A credit union’s board and senior management are responsible for overseeing the business continuity planning process, which includes:

  1. Establishing policy by determining how the credit union will manage and control identified risks;
  2. Allocating knowledgeable personnel and sufficient financial resources to implement the BCP;
  3. Ensuring that the Business Contingency Plan (BCP) is independently reviewed and approved at least annually;
  4. Ensuring employees are trained and aware of their roles in the implementation of the BCP;
  5. Ensuring the BCP is regularly tested on an enterprise-wide basis;
  6. Reviewing the BCP testing program and test results on a regular basis; and
  7. Ensuring the BCP is continually updated to reflect the current operating environment.

It is the responsibility of the credit union’s board and management to ensure that risks are identified, assessed, prioritized, managed, and controlled as an integral part of the business continuity planning process. The board and management should establish policies that define how the credit union will manage and control the identified risks. Once policy is established, it is also important for the board and management to understand the consequences of these identified risks and support continuity planning on a continuous basis.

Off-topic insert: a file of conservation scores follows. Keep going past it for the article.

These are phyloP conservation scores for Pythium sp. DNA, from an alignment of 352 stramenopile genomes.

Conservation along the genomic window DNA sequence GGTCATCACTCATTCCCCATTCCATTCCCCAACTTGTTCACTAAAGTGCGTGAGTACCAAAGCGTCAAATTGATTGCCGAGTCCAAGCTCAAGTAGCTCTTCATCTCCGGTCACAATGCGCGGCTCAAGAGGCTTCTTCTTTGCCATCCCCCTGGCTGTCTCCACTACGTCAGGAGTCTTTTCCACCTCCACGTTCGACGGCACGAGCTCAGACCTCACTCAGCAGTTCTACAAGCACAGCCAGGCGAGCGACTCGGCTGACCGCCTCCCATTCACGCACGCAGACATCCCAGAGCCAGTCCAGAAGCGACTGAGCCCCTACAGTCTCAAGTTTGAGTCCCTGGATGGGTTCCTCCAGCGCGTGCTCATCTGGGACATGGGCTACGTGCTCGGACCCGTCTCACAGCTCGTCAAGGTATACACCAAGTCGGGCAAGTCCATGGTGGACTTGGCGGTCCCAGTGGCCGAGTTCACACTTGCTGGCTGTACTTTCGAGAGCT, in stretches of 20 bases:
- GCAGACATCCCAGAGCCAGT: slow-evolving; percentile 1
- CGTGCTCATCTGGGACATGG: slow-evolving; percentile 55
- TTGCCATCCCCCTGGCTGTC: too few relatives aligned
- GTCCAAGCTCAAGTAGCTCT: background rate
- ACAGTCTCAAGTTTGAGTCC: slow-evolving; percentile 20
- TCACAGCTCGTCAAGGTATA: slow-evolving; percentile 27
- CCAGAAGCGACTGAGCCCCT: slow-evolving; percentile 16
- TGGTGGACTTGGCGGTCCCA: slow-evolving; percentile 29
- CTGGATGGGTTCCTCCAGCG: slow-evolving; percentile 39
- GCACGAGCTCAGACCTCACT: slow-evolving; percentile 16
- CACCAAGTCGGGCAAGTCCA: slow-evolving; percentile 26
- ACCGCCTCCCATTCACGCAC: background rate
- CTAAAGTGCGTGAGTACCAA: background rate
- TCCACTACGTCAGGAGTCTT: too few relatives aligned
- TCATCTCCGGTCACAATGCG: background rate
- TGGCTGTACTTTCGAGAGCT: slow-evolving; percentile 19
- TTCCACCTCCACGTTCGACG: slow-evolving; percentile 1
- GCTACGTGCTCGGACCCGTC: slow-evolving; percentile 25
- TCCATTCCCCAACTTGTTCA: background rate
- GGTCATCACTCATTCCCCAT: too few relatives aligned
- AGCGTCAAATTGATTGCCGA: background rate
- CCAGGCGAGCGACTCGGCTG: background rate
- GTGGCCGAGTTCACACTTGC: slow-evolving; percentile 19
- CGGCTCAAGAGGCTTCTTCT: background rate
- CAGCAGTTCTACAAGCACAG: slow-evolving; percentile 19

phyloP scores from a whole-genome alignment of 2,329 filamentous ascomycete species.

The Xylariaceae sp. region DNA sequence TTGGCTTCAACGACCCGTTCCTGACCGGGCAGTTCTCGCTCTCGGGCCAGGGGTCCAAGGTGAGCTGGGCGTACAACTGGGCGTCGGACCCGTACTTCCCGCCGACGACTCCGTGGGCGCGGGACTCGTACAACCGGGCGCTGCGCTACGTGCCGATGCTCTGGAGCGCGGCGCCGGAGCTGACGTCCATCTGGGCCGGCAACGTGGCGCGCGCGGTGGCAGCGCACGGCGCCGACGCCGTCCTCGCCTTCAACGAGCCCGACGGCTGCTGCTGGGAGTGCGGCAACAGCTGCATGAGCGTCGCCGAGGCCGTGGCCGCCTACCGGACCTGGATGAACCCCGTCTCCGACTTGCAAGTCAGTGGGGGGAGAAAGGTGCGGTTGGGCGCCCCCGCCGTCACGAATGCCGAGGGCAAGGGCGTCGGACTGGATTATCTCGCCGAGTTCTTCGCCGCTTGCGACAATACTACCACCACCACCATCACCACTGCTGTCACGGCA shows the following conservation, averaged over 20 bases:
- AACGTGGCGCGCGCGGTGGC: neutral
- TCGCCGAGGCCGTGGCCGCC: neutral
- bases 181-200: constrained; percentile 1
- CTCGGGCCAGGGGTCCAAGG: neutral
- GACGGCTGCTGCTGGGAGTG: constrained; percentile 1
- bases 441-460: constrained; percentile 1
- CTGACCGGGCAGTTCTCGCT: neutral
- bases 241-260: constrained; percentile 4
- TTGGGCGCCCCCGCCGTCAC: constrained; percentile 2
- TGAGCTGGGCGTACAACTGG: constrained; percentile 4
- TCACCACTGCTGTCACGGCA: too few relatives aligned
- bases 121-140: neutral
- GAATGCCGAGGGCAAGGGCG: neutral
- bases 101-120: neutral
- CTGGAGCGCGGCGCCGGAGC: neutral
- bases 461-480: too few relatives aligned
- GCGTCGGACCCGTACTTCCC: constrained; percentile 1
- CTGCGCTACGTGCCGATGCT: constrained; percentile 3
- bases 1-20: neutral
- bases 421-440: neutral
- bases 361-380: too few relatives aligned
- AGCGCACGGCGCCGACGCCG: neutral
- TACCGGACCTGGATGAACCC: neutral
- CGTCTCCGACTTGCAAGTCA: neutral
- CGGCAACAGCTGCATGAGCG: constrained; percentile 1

As part of their support, the board and management should assign knowledgeable personnel and allocate sufficient financial resources to properly implement an enterprise-wide BCP. A large or complex credit union may need a business continuity planning department with a team of departmental liaisons throughout the organization. A smaller or less complex credit union may only need an individual business continuity planning coordinator. Credit Unions may also choose to have a business continuity planning group or committee that meets regularly with the BCP coordinator to discuss various issues, such as policy changes, employee training, and test plans. Regardless of how personnel resources are allocated, management should establish roles, responsibilities, and succession plans for various operational disruptions, as they may affect business processes in different ways. The board and management should also allocate sufficient financial resources to cover the expenses associated with alternate processing arrangements, business recovery, and comprehensive insurance coverage.

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